One of the core measures for Meaningful Use is electronic prescribing. Under Stage 1 requirements, eligible professionals must transmit more than 40 percent of all permissible prescriptions electronically using certified electronic health records (EHR). In Stage 2, this requirement increases to more than 50 percent, and the proposed target for Stage 3 is more than 80%.

For eligible hospitals, e-prescribing has been added to Meaningful Use Stage 2 criteria. While it was initially proposed as a menu objective, the CMS has proposed making it a core-and therefore required-objective. The target for Stage 2 is that more than 10 percent of hospital discharge medication orders are sent electronically, with the target increasing to more than 25 percent under the current Stage 3 proposal.”

Controlled substances are currently excluded from the equation, but many organizations are finding it difficult to meet Meaningful Use e-prescribing requirements without including electronic prescribing of controlled substances. One of the primary reasons is that the inability to prescribe controlled substances electronically requires providers to perform dual prescribing workflows—e-prescribing for non-controlled substances and written prescriptions for schedule II-V substances.

In today’s frenetic healthcare environment in which providers are constantly pressed for time, many default to a single paper-based workflow as a matter of efficiency. As a result, prescriptions for both controlled and non-controlled medication are often all paper-based, which decreases use of e-prescribing, lowering the percentages required for Meaningful Use.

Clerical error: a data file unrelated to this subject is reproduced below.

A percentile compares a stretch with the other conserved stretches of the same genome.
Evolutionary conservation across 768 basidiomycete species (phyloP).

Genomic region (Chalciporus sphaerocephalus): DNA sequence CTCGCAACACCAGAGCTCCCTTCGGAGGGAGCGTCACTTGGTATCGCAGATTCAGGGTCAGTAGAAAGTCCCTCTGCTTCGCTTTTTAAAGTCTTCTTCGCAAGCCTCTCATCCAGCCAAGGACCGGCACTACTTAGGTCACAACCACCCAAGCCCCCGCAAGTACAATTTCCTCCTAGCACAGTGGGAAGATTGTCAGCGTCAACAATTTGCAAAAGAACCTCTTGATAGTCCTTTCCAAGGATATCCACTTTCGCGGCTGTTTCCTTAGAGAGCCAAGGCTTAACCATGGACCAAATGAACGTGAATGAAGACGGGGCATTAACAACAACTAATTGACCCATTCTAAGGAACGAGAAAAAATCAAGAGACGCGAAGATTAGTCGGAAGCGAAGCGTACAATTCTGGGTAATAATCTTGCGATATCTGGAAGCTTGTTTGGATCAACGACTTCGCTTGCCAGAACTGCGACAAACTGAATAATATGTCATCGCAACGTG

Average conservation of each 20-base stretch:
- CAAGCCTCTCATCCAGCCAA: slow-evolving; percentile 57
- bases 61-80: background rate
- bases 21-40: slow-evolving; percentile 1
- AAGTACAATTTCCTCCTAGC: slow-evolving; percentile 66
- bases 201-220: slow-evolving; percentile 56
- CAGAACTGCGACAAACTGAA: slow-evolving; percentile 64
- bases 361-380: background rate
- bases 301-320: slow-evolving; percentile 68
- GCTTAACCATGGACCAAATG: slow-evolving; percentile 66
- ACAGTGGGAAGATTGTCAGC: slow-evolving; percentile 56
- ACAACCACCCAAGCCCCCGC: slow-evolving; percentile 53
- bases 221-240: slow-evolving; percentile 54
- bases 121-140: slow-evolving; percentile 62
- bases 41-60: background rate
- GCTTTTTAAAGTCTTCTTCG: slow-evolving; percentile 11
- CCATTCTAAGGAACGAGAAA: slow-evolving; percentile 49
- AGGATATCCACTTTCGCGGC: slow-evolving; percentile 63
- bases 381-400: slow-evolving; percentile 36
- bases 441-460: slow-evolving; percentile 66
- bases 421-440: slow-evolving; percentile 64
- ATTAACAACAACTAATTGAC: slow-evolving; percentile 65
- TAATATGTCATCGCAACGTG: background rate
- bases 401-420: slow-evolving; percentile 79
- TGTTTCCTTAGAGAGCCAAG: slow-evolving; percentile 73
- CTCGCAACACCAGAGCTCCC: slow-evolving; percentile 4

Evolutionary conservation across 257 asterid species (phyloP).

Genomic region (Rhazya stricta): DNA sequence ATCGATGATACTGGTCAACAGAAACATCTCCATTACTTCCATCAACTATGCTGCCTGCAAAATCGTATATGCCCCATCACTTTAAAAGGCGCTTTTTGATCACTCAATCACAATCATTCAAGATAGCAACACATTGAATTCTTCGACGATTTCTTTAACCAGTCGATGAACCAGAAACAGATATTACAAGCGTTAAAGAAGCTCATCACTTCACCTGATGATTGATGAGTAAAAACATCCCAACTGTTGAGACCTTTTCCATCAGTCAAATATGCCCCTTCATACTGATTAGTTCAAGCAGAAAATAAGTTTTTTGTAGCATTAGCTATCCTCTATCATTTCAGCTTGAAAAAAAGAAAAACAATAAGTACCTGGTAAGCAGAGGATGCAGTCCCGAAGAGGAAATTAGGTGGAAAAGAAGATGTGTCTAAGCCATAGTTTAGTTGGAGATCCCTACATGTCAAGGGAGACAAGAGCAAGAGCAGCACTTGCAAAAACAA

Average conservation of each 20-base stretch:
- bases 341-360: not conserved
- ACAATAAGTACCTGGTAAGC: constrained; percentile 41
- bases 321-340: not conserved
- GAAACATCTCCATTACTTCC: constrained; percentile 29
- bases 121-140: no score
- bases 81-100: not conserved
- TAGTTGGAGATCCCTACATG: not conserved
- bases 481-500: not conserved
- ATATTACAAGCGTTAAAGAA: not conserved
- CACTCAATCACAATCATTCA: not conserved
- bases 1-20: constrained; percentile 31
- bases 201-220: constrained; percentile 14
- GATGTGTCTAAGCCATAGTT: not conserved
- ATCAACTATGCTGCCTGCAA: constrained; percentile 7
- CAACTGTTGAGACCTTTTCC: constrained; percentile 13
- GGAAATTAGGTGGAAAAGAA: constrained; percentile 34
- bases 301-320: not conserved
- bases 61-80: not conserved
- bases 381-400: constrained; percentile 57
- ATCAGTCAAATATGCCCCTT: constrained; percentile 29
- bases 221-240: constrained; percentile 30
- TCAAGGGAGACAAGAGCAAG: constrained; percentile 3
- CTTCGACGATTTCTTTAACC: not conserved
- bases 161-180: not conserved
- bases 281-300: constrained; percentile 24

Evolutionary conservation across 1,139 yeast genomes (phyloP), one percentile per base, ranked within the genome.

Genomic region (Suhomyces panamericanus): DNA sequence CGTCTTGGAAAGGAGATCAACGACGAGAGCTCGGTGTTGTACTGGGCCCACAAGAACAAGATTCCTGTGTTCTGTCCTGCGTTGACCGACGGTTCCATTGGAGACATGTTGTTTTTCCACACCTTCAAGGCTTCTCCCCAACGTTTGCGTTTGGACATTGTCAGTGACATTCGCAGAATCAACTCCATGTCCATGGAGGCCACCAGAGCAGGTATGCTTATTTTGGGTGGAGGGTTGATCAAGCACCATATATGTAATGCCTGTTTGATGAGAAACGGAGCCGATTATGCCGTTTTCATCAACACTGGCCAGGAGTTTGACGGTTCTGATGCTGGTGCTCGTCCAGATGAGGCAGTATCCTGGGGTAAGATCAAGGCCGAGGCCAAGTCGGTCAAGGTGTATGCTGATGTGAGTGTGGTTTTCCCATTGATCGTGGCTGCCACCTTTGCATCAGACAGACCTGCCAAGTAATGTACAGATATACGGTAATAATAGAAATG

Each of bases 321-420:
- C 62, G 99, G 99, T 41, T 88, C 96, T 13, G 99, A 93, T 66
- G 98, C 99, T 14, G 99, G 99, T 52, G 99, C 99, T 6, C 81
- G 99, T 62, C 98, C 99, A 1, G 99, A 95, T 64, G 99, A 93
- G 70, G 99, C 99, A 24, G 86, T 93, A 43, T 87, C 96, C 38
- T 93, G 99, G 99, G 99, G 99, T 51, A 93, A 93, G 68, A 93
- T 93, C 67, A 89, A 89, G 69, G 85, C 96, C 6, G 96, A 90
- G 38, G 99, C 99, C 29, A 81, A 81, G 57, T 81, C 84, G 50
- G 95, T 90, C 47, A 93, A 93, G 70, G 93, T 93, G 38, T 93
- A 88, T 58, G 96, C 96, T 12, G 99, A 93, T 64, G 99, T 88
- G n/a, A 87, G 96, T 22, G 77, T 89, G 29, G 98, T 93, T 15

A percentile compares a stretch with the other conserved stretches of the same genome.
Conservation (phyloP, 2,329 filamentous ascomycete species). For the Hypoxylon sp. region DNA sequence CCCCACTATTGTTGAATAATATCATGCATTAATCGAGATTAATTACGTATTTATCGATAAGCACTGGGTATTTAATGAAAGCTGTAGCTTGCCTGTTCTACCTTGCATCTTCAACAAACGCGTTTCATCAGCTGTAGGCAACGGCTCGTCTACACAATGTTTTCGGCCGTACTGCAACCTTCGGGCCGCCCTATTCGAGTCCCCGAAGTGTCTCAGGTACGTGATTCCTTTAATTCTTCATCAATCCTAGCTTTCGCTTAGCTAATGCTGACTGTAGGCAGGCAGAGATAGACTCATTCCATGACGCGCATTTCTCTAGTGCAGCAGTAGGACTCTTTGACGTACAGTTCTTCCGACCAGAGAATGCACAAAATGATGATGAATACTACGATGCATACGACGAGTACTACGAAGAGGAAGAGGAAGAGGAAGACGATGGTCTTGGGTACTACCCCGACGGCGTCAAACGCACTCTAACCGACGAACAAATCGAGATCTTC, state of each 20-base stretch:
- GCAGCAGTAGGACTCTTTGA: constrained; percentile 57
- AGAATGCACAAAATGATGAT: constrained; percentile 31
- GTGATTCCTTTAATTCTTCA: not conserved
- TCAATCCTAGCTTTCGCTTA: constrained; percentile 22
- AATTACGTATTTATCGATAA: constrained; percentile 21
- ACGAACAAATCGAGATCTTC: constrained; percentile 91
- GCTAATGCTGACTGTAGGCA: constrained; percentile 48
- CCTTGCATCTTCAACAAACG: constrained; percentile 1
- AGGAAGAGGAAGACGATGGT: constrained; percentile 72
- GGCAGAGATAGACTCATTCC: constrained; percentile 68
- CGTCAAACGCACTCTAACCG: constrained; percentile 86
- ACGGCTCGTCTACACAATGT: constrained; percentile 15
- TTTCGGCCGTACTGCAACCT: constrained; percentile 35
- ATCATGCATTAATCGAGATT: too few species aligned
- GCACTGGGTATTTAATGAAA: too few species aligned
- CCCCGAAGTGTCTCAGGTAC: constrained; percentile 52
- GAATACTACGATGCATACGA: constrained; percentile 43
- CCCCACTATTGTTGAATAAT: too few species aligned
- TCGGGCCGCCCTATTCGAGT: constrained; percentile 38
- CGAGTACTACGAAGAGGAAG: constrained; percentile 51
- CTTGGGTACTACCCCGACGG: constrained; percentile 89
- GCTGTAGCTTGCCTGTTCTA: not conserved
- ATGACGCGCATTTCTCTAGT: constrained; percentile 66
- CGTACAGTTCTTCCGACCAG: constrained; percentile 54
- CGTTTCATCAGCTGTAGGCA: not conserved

Another factor that will make it difficult to meet the Meaningful Use e-prescribing requirements without including controlled substances is the DEA’s recent decision to reclassify hydrocodone combination drugs such as Vicodin to a Schedule II controlled substance. This ruling puts tighter controls on how these highly addictive medications can be prescribed. For instance, doctors can prescribe a maximum three-month supply (previously it was six months) before patients need another prescription to be written.

In 2012, 135 million prescriptions were written for hydrocodone combination products in the U.S, and the DEA’s recent ruling could potentially double this number. This could increase the number of prescriptions written for controlled substances by 25 percent or more, which has the potential to exacerbate the challenges created by the inability to e-Prescribe controlled substances, particularly as it relates to dual workflows for prescribers and the consequential impact on meeting Meaningful Use requirements.

Fortunately, now that electronic prescribing of controlled substances (EPCS) is allowed by the DEA, providers can choose to include controlled substances as part of their equation for Meaningful Use, as long as the decision applies to all patients and for the entire reporting period. With an EPCS system in place, healthcare providers and organizations can more easily meet Meaningful Use Stage 2 requirements for e-prescribing while simultaneously realizing all of the additional benefits of EPCS.


Enabling EPCS securely with Imprivata Confirm ID™


Imprivata Confirm ID is the fast, secure signing solution for EPCS. It is the most comprehensive platform for provider identity proofing, supervised enrollment of credentials, multifactor authentication, and auditing and reporting to help healthcare organizations meet the DEA requirements for EPCS. Imprivata Confirm ID integrates with leading EMRs and e-prescribing applications, and it supports the most complete set of two-factor authentication modalities, including Hands Free Authentication, to make EPCS as fast and convenient as possible for care providers.

We also encourage you to visit the EPCS Insights blog for the latest opinions, advice and best practices for EPCS success from various industry experts.